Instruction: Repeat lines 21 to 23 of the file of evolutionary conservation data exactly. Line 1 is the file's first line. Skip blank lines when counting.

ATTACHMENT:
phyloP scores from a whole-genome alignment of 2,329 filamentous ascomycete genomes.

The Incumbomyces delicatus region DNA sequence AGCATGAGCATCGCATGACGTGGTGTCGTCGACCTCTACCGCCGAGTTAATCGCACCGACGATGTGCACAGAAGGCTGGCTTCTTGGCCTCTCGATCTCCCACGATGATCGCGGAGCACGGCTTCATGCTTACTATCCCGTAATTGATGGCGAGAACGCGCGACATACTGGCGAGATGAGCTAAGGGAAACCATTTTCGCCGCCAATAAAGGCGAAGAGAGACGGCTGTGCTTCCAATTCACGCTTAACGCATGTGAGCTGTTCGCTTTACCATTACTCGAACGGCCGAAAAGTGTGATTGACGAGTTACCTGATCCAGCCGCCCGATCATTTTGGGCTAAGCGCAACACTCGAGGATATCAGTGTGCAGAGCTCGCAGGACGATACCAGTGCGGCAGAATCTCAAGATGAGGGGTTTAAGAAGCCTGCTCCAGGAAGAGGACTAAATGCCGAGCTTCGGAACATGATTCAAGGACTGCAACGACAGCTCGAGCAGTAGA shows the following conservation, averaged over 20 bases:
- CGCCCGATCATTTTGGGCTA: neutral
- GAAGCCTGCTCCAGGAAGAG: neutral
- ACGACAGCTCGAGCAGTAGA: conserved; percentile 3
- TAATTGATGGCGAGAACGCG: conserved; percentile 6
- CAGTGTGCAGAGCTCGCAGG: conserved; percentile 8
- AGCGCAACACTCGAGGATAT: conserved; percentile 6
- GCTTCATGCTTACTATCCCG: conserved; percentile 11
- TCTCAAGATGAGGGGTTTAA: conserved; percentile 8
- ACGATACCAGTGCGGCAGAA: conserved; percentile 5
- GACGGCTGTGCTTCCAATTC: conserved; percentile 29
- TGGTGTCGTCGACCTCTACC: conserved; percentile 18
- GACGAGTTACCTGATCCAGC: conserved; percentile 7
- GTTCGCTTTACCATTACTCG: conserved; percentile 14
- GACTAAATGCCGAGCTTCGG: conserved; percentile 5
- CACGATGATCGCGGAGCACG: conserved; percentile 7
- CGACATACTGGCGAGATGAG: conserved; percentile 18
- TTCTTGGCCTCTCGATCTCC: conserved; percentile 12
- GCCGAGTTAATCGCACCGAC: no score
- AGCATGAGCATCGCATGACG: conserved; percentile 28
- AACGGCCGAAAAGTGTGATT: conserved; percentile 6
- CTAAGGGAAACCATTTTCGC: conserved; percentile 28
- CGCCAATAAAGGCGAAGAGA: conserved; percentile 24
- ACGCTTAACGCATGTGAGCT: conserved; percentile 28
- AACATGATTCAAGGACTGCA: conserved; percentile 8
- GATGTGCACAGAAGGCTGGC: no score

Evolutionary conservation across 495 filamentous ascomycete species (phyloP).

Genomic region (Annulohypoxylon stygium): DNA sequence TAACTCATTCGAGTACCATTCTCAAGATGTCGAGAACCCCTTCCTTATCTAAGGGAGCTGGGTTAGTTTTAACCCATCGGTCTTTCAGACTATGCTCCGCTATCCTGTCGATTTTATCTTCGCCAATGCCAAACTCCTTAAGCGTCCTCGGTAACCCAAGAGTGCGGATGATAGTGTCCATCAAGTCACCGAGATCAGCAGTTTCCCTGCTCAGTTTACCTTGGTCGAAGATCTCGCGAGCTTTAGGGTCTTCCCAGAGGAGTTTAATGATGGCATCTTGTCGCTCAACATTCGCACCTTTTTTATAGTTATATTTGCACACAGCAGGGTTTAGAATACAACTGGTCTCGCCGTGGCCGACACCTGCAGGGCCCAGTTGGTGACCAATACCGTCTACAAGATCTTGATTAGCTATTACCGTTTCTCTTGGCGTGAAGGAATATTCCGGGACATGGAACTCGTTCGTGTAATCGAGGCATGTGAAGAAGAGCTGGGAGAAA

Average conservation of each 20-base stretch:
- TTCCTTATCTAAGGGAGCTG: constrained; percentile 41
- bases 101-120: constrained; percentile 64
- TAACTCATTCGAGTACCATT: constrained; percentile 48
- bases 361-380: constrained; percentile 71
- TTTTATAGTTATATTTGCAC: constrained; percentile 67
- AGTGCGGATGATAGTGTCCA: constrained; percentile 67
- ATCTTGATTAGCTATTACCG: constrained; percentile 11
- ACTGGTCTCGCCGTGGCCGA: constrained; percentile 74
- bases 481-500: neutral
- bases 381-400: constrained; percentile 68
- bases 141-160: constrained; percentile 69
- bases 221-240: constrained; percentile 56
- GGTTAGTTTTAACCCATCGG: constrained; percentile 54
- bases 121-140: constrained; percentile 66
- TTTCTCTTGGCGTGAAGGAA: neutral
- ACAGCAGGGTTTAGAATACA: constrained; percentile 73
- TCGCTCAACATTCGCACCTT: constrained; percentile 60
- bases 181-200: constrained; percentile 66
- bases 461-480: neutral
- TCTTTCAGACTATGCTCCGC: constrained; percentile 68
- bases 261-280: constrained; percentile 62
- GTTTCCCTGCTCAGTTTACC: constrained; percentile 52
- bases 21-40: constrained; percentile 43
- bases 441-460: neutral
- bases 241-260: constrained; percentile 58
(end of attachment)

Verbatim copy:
- AGCATGAGCATCGCATGACG: conserved; percentile 28
- AACGGCCGAAAAGTGTGATT: conserved; percentile 6
- CTAAGGGAAACCATTTTCGC: conserved; percentile 28